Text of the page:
The international forces are not particularly well suited to oppose such moves. Between the Democrats love of Saudi funds for their survival, to continuing anti Russia-Assad stance, to virulent anti Iranian position by Republicans, the Americans have painted themselves in a perfect corner where they can only sit and watch as Sunni forces are unleashed against an “extremist” Iran. After all, after railing for years against Iran, it would be hard to step back and claim that anti Iran forces are as Islamist if not more than those Iranian factions. The same Iranians whom they have made as chief villains of the West Asian terror factories while shielding their allies in SA. The carrot and stick of allowing investment into kingdom’s oil assets and the threat of using strategic financial reserves as a financial weapon has lured China in its ambit while keeping US in additional check. Russia in any case, with its clear alignment with Iran and Assad, is not in a position to influence MSB, other than perhaps raise a limited threat of cutting oil prices through increased production. Indeed, it is possible that US might even welcome a war from which it could profit from while serving its own geo-political interests.
This is the perfect storm that the region is headed into, and which we must watch carefully. The oil price shock would be the last thing our economy which is coming of age needs right now. Neither do we need a war involving Iran and cutting off our new roads into Afghanistan. To be seen as taking sides, even by accident, in the Shia-Sunni conflict will not be good for us either domestically or externally. Especially if the Sunni side becomes a “US allied” position. Though what we can do to stop such a scenario from developing is very limited, to prepare for the worst and start immediately to build an oil and economic buffer, is critically needed. In addition relationships of influence in West Asian region to continue to manage even under conditions of crises need to be rebuilt. A plan of our own where we can leverage the gaps created by this conflict in the region also needs to be quickly put together. While we can all hope that things don’t come to their worst and peter out before peaking, this is not a hope we can plan with, and this time, unlike previous Gulf Wars, me must not be caught napping.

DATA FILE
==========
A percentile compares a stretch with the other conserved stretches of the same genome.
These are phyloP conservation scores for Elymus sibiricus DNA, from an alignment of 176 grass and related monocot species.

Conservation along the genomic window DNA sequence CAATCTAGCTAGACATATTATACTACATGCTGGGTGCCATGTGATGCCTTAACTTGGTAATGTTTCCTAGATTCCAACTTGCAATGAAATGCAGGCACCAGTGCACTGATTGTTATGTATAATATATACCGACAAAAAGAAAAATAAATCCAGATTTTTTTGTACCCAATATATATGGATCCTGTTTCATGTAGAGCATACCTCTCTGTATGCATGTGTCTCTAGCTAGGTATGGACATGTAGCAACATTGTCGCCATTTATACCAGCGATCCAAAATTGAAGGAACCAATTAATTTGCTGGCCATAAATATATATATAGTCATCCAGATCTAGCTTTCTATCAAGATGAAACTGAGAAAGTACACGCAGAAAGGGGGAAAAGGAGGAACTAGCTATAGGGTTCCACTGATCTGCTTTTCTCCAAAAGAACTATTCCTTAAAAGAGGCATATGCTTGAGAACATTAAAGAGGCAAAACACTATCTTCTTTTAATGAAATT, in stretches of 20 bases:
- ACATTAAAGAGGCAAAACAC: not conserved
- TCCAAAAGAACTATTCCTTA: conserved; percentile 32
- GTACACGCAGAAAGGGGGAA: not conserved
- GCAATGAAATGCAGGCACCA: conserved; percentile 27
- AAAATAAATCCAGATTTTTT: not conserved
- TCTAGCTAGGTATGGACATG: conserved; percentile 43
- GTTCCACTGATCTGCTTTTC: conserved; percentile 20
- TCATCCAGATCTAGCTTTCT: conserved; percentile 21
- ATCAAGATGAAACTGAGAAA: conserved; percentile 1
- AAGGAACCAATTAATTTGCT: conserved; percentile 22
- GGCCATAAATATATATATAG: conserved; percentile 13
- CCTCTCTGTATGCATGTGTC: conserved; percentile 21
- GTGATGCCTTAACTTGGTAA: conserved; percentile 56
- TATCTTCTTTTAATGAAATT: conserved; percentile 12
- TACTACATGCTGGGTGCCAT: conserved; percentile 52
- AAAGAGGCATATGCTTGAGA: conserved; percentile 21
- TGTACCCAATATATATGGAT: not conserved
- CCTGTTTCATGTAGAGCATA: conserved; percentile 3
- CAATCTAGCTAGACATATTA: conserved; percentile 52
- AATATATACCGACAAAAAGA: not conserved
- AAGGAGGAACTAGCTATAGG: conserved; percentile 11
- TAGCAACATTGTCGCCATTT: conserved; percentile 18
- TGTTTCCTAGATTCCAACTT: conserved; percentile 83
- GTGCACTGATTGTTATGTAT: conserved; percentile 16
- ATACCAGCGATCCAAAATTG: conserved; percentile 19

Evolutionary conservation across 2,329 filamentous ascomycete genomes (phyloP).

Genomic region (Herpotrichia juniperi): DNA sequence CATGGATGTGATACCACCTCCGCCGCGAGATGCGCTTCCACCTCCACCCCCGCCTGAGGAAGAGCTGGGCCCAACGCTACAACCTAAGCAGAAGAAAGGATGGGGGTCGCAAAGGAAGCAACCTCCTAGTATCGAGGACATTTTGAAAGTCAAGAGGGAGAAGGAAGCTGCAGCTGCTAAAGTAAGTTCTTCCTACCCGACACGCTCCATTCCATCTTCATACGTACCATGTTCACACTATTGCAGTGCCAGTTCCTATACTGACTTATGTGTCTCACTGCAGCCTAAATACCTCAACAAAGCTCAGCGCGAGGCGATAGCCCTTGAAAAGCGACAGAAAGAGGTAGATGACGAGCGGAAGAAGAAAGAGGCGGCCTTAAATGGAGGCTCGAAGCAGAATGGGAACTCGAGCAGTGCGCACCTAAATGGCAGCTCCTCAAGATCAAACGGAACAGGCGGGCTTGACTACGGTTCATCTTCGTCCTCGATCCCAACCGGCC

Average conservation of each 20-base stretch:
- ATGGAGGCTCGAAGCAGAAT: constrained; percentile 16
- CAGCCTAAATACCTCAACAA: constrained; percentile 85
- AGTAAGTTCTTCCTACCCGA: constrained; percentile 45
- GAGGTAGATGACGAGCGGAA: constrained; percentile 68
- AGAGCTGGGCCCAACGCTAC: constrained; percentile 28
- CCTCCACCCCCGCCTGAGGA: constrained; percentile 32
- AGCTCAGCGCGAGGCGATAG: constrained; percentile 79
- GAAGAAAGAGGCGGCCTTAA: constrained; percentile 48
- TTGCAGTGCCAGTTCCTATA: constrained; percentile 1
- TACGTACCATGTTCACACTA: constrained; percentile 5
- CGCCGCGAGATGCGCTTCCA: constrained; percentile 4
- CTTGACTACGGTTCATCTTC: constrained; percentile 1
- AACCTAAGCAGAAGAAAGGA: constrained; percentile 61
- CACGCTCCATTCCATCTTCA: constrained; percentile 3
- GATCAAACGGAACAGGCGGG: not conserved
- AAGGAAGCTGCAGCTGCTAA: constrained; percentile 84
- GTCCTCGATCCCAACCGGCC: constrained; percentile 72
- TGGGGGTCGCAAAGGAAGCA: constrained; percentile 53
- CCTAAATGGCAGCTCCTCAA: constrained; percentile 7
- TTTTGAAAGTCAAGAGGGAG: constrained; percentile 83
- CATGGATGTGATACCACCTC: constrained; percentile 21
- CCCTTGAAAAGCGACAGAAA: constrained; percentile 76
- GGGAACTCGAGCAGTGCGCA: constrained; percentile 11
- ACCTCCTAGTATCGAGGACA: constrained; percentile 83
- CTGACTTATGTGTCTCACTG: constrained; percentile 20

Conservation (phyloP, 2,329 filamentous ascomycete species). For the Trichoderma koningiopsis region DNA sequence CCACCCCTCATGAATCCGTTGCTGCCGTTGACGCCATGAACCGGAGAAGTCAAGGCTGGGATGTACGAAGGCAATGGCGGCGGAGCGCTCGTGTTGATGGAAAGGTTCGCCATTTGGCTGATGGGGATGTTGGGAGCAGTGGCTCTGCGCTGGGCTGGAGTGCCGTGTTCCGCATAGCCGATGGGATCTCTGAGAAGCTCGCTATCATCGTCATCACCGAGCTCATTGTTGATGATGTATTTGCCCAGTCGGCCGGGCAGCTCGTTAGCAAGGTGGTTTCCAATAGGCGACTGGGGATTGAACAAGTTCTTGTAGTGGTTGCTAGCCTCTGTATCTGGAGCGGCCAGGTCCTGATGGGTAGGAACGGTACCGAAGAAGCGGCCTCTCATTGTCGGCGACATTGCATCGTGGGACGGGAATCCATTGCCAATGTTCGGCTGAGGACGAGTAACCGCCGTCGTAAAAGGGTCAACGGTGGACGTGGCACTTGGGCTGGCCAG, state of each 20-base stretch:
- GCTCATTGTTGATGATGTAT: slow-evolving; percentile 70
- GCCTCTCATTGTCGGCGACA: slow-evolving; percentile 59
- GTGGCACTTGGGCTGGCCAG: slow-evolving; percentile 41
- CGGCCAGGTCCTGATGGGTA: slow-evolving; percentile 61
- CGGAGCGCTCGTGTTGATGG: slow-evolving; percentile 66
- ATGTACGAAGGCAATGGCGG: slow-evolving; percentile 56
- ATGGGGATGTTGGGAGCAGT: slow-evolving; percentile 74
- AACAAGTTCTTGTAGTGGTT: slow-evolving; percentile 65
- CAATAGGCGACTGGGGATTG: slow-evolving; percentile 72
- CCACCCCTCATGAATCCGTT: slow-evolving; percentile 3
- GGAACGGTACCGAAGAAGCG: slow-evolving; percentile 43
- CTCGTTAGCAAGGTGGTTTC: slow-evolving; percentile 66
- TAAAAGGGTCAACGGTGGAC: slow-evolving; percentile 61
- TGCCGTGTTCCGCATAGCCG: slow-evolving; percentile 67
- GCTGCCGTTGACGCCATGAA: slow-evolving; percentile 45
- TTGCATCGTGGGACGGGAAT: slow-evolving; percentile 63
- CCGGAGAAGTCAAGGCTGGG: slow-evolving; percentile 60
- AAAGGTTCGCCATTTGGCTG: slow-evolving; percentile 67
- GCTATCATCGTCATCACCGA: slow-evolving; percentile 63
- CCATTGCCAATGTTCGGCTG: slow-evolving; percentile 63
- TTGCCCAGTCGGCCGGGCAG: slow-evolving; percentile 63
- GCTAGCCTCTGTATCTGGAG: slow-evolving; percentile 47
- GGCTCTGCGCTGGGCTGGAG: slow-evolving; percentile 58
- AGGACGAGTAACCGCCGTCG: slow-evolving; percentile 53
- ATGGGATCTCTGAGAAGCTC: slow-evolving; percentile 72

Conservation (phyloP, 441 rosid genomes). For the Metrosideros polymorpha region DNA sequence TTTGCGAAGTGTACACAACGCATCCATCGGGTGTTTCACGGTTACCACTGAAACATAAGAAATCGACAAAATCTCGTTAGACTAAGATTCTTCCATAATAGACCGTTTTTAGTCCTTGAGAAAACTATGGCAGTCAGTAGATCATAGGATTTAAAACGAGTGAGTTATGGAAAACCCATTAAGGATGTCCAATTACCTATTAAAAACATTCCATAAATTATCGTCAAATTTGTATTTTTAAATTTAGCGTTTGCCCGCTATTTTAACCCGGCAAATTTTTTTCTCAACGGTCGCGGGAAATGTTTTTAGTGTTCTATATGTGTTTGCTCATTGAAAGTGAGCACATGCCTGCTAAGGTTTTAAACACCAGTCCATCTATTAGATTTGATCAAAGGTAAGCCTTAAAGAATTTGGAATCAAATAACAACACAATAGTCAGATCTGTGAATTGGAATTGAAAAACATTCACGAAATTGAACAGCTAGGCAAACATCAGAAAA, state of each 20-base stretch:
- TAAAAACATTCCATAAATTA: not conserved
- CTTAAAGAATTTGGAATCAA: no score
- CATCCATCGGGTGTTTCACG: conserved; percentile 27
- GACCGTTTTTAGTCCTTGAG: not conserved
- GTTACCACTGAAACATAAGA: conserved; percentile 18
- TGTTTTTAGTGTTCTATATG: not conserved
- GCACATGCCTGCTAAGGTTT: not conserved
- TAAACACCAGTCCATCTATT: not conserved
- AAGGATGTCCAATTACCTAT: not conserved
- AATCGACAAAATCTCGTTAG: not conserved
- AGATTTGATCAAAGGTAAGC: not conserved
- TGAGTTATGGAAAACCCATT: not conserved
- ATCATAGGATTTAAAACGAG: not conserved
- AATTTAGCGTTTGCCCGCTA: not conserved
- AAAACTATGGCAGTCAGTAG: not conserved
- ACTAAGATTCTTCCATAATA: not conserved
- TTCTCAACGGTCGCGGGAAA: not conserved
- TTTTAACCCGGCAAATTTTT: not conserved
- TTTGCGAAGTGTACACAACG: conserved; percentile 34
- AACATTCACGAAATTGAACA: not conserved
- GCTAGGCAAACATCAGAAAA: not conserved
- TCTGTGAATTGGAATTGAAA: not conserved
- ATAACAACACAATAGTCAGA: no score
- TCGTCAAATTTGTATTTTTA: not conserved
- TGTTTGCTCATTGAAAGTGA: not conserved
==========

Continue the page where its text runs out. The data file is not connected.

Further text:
[Saudi Arabia and Iran: Will they go to war?] http://www.bbc.com/…/saudiarabia-and-iran-will-they-go-to-…
[Saudi Arabia to raise military spending 6 pct -budget]https://www.reuters.com/…/saudiarabia-to-raise-military-sp…
[The Untold Story Behind Saudi Arabia’s 41-Year U.S. Debt Secret]https://www.bloomberg.com/…/the-untold-story-behind-saudia…